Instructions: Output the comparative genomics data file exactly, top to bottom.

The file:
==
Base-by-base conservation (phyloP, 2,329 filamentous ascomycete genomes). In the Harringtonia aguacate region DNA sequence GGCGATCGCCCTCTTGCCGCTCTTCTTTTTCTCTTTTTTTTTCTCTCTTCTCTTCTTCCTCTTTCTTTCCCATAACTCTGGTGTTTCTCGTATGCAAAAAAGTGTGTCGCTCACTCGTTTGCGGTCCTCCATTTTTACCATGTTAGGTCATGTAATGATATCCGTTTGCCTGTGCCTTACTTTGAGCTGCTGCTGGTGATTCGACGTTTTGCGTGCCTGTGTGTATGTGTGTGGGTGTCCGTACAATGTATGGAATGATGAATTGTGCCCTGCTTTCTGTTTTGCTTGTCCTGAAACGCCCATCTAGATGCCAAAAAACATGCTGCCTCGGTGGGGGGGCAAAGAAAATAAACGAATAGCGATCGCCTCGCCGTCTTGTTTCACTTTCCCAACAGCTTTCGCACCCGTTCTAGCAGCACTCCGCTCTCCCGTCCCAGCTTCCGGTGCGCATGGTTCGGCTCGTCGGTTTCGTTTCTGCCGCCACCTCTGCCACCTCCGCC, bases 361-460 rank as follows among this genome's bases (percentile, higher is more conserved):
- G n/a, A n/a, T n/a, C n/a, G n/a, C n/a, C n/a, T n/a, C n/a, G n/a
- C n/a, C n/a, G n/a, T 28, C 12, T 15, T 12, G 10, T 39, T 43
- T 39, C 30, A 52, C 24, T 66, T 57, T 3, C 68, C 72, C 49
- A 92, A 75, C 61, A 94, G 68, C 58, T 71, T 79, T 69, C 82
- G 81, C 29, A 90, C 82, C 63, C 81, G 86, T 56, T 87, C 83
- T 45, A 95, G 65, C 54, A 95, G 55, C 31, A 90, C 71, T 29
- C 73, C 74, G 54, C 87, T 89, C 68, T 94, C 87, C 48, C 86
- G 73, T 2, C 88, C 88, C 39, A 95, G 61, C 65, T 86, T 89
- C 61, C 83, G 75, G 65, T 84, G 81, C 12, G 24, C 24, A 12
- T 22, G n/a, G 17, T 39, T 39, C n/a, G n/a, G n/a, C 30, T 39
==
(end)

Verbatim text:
Base-by-base conservation (phyloP, 2,329 filamentous ascomycete genomes). In the Harringtonia aguacate region DNA sequence GGCGATCGCCCTCTTGCCGCTCTTCTTTTTCTCTTTTTTTTTCTCTCTTCTCTTCTTCCTCTTTCTTTCCCATAACTCTGGTGTTTCTCGTATGCAAAAAAGTGTGTCGCTCACTCGTTTGCGGTCCTCCATTTTTACCATGTTAGGTCATGTAATGATATCCGTTTGCCTGTGCCTTACTTTGAGCTGCTGCTGGTGATTCGACGTTTTGCGTGCCTGTGTGTATGTGTGTGGGTGTCCGTACAATGTATGGAATGATGAATTGTGCCCTGCTTTCTGTTTTGCTTGTCCTGAAACGCCCATCTAGATGCCAAAAAACATGCTGCCTCGGTGGGGGGGCAAAGAAAATAAACGAATAGCGATCGCCTCGCCGTCTTGTTTCACTTTCCCAACAGCTTTCGCACCCGTTCTAGCAGCACTCCGCTCTCCCGTCCCAGCTTCCGGTGCGCATGGTTCGGCTCGTCGGTTTCGTTTCTGCCGCCACCTCTGCCACCTCCGCC, bases 361-460 rank as follows among this genome's bases (percentile, higher is more conserved):
- G n/a, A n/a, T n/a, C n/a, G n/a, C n/a, C n/a, T n/a, C n/a, G n/a
- C n/a, C n/a, G n/a, T 28, C 12, T 15, T 12, G 10, T 39, T 43
- T 39, C 30, A 52, C 24, T 66, T 57, T 3, C 68, C 72, C 49
- A 92, A 75, C 61, A 94, G 68, C 58, T 71, T 79, T 69, C 82
- G 81, C 29, A 90, C 82, C 63, C 81, G 86, T 56, T 87, C 83
- T 45, A 95, G 65, C 54, A 95, G 55, C 31, A 90, C 71, T 29
- C 73, C 74, G 54, C 87, T 89, C 68, T 94, C 87, C 48, C 86
- G 73, T 2, C 88, C 88, C 39, A 95, G 61, C 65, T 86, T 89
- C 61, C 83, G 75, G 65, T 84, G 81, C 12, G 24, C 24, A 12
- T 22, G n/a, G 17, T 39, T 39, C n/a, G n/a, G n/a, C 30, T 39